Zim expats remember Mnangagwa's role in Gukurahundi massacres
Robert Mugabe’s fall from grace is cold comfort for Zimbabwean expatriate Shepherd Mpofu.
For the post-doctoral fellow and researcher at the University of Johannesburg‚ who left his childhood home in Matebeleland in 2006 to settle in Johannesburg‚ Emmerson Mnangagwa’s swearing-in as president will not change the dire situation in Zimbabwe.
Mpofu’s extended family has scattered over the years between South Africa‚ Zambia and the UK to escape the economic hardships in Zimbabwe.
“Some of us grew up in Zimbabwe from the beginning of independence knowing that it was only flag independence‚ not meant for justice and the development of our region. The idea of a new Zimbabwe that Mnangagwa brings is celebrated by those you might call the children of Zanu-PF‚” he said.
Mpofu’s mother and younger brother Bruce left for Johannesburg in the early 2000s‚ and two of his uncles did the same.
The 37-year old‚ who is now married to a South African engineer and has two young children‚ rarely visits Zimbabwe.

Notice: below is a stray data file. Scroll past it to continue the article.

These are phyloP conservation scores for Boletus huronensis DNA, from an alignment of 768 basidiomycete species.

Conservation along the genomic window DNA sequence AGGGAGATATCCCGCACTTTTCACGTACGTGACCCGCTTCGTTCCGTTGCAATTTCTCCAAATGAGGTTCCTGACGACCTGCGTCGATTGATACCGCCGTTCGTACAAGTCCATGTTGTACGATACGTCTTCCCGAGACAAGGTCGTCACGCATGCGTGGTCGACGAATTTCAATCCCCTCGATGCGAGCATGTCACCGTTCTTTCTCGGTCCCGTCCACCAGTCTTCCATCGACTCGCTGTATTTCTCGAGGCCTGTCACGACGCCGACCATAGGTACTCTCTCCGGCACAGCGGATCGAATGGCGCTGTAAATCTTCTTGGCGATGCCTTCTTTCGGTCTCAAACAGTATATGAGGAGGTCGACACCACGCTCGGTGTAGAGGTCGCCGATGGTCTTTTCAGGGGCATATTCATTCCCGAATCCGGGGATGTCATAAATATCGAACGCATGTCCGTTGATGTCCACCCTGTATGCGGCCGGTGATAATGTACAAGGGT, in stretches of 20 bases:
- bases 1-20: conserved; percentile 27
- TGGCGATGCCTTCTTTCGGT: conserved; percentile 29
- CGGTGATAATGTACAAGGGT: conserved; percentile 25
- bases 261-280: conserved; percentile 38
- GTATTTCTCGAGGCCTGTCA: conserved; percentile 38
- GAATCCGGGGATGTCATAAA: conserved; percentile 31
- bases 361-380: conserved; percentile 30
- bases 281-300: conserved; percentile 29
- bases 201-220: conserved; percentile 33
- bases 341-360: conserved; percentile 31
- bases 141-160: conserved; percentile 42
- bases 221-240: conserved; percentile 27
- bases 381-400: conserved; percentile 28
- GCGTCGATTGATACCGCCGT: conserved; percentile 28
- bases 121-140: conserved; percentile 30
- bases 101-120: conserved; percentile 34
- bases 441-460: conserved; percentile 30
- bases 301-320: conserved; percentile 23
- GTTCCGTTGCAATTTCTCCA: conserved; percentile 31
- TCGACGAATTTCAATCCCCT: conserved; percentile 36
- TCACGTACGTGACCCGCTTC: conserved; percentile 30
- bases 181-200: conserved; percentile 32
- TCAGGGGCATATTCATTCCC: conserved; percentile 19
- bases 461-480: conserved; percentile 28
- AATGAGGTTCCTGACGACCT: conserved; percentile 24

Instead he chooses to send remittances to his relatives to what he describes as a “crumbling economy”. The family meets at funerals these days.
While he never thought he’d live to see Mugabe step down from power‚ he said the legacy left by the 93-year-old former strongman would continue.
One of his painful childhood memories is of seeing his uncles being forced by soldiers to beat their elders with sticks in order to reveal the whereabouts of “dissidents” – former Zipra soldiers who deserted the Zimbabwean army – during the Gukurahundi massacres in the early 1980s.
“It was a traumatic period for some of us as children ... whenever I spoke to my grandmother about the issue of Gukurahundi‚ she’d start shedding tears about the experiences‚” he said.
“The president who is being celebrated now oversaw that part of Zimbabwe’s history. That’s why some of us are not sold on the idea of a new Zimbabwe under Mnangagwa.”
Mpofu‚ who graduated with a PhD in media studies in 2014‚ aspires to eventually teach at one of his adopted country’s universities someday.
People have been asking if he would be going back following the dramatic political developments in his native country.
He is staying put.
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